Founding brothers : the revolutionary generation / by Joseph J. Ellis

A people's history of the American Revolution : how common people shaped the fight for independence / Ray Raphael

American Heritage

Crossroads of the American Revolution [electronic resource] : National Heritage Area / Crossroads of the American Revolution Association

Women and Islam [electronic resource] / editor, Hussein Younis ; director, Mahmood Jamal


Bankier Library OPAC link to world-wide newspapers
News and newspapers online [electronic resource]

Find---Databases/Articles by Topic

General purpose databases for a broad variety of popular and academic articles:
New York Times: Lexis-Nexis Academic

Scholarly databases for history and related journal articles::
SocINDEX with Full-Text


Boolean operators

Search in most databases by entering a keyword or a combination of keywords. Most databases use boolean operators. These are helpful to sort through large files of articles. Link two or more strategic keywords to create search statements. The and operator is the most frequently used, but or and not can also be useful, depending on what you are researching. The method for entering boolean searches may differ between databases, but they will essentially perform the same function. Look at the Help screens in the particular database for information about how to search.

AND                                      OR

Enlightenment and "Great Awakening"                negro or  african-american                                                                      

____________  and _____________                   ______________ or ____________

NOT

Bacon not Francis

______________ not ____________

Remember:
AND will narrow your results. Both of the words you search must be in your results.
OR will expand your results. Either or both of the words you search can be in your results.
Use parentheses to group more than one search in a statement. For example:

(social or population) AND (instability or division) AND (colonial and america*)

The asterisk* is sometimes used as a truncation symbol. It will retrieve results with different word endings.
Here, adol* will bring up any words with that beginning, including adolescents or adolescence.
Use quotation marks to search for an exact phrase. For example:

“French and Indian War”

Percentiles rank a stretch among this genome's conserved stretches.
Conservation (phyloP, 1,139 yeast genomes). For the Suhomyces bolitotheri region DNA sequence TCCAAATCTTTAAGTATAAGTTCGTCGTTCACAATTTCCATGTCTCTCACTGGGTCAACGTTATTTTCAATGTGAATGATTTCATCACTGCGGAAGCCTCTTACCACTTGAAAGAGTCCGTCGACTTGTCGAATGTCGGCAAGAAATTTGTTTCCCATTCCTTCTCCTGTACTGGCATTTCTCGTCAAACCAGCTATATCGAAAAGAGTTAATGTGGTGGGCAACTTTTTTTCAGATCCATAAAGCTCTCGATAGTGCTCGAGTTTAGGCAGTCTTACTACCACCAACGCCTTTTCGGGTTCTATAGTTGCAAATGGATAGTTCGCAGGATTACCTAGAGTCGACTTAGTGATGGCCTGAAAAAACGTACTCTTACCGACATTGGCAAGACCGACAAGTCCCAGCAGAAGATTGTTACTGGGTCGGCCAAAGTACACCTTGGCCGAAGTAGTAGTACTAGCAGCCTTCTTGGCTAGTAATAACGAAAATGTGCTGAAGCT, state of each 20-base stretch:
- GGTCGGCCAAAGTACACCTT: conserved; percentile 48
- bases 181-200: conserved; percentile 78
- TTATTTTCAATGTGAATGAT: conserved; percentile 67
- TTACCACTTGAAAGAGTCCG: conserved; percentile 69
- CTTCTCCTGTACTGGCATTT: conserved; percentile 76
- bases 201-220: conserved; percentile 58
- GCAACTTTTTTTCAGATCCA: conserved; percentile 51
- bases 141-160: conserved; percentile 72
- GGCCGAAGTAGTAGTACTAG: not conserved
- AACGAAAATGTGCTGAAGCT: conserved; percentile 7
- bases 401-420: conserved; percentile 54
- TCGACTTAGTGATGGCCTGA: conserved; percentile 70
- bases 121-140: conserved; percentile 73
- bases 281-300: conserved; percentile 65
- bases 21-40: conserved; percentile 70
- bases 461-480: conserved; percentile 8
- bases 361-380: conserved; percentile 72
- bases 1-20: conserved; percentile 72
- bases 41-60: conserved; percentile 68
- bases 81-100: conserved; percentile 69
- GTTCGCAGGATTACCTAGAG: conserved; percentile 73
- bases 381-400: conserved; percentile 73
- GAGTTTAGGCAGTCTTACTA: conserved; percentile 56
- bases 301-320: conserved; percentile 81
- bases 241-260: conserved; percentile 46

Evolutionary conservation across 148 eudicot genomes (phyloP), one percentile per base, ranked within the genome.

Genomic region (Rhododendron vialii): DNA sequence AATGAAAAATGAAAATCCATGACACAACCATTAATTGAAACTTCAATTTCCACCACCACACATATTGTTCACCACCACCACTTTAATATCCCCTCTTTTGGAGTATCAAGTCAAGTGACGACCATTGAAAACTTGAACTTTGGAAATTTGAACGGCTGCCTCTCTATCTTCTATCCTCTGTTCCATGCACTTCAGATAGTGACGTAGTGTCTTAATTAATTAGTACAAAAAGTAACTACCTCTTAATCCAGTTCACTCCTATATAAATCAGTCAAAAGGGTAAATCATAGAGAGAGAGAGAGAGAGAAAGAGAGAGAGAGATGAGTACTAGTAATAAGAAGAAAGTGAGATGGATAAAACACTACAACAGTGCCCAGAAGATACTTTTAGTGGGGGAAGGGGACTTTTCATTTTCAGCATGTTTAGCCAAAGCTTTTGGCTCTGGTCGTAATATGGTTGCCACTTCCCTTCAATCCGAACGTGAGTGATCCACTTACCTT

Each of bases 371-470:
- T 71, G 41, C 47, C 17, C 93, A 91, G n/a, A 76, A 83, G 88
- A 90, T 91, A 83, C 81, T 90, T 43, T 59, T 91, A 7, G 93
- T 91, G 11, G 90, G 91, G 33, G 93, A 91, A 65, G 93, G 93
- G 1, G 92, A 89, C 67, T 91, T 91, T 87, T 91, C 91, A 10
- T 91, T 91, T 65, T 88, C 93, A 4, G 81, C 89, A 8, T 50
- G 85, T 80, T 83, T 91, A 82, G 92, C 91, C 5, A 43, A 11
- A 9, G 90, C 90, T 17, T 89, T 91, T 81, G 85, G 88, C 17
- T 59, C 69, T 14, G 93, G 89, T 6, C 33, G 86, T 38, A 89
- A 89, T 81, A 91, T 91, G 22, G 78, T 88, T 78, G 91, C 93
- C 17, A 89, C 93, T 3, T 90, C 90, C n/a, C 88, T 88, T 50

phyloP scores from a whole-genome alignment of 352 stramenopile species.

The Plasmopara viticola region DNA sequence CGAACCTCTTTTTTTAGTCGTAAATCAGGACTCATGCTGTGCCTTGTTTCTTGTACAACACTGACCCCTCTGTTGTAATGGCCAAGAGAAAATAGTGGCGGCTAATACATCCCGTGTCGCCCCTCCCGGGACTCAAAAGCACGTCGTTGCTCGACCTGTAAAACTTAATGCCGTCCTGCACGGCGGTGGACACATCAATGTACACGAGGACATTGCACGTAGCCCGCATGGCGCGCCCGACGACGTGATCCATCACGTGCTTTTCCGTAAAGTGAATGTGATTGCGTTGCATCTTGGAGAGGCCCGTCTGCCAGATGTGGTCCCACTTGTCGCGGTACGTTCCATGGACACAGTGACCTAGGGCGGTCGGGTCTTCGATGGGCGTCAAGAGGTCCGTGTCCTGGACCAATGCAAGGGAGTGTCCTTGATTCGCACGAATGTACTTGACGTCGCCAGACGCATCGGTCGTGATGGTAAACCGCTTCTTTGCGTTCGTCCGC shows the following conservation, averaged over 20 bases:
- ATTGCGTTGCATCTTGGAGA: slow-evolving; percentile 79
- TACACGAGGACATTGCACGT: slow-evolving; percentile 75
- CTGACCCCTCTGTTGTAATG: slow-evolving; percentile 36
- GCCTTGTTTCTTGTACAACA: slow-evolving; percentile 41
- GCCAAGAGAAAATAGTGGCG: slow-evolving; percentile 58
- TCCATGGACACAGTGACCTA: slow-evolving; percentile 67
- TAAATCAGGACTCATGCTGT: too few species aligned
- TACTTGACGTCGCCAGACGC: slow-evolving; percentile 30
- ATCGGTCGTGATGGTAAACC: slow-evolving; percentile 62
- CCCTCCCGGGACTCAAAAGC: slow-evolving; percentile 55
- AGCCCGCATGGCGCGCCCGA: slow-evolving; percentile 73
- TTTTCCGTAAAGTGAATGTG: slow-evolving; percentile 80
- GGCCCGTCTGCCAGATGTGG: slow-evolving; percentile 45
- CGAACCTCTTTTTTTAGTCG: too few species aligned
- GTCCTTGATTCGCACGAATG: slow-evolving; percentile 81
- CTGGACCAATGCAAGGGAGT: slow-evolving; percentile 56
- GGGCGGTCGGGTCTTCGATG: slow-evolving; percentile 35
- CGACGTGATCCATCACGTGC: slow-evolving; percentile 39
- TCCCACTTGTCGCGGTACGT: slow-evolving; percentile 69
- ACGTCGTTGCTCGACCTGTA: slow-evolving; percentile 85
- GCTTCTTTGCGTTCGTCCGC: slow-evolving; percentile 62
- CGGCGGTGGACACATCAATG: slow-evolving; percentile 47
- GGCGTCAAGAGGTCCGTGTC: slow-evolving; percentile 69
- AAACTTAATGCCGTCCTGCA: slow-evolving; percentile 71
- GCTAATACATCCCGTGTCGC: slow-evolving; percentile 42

Primary sources
These are original materials created by individuals or groups of individuals in history.
Formats include
Books (popular & scholarly)
Films/videos
Government publications
Journal articles (scholarly)
Magazines (popular)
Newspapers (popular)
Photographs
Website content
Ephemera

Contents
Autobiographies
Documents
Eyewitness accounts
Diaries
Interviews
Letters
Original research
Speeches

Benefits
  • The original correspondence, diaries, documents, images, letters, maps, and other materials created during a particular time in history
Limitations
  • Can be narrow in focus
  • Can be voluminous, extensive content
  • Can be difficult to read; requires a level of background knowledge in the area
For example...
Reference Books: Bankier Library Reference Collection, 1stFloor
TITLE
LOCATION
REF E839.5 .H57 2008
REF E173 .M62 2008

Other items in the Bankier Library OPAC

"The good war": an oral history of World War Two / Studs Terkel

In the wake of battle : the Civil War images of Mathew Brady / George Sullivan

20th century [videorecording] / produced by CBS News in association with A&E Network

Reagan: a life in letters / edited, with an introduction and commentary by Kiron K. Skinner, Annelise Anderson, Martin Anderson ; with a foreword by George P. Shultz

American memory [electronic resource] : historical collections for the National Digital Library

Online library of liberty [electronic resource]:a project of Liberty Fund, Inc


Evaluating WWW Resources
World Wide Web resources, especially when not from the Bankier Library databases, must be carefully evaluated. 
Criteria used to evaluate resources include the following:
  • Are the authors well-known in the history/scholarly community?
  • Do the authors list their affiliations (i.e., government, organization, university)?
  • Who sponsors or authorizes the web site? Are they reputable?
  • Is the material presented clearly and free from typographical and factual errors?
  • Is a comprehensive list of references included?
Websites about research writing primary sources and secondary sources
Using Primary Sources on the Web

Reading, Writing, and Researching for History: A Guide for College Students / Patrick Rael, Bowdoin College


Report Writing and Citing Sources
Use the Owl online writing lab from Perdue University all facets of writing.
Use the NoodleTools database to build an MLA or CMS style reference page.






Compiled by Jeanne Vloyanetes
Professor, Bankier Library
Last updated: 11/09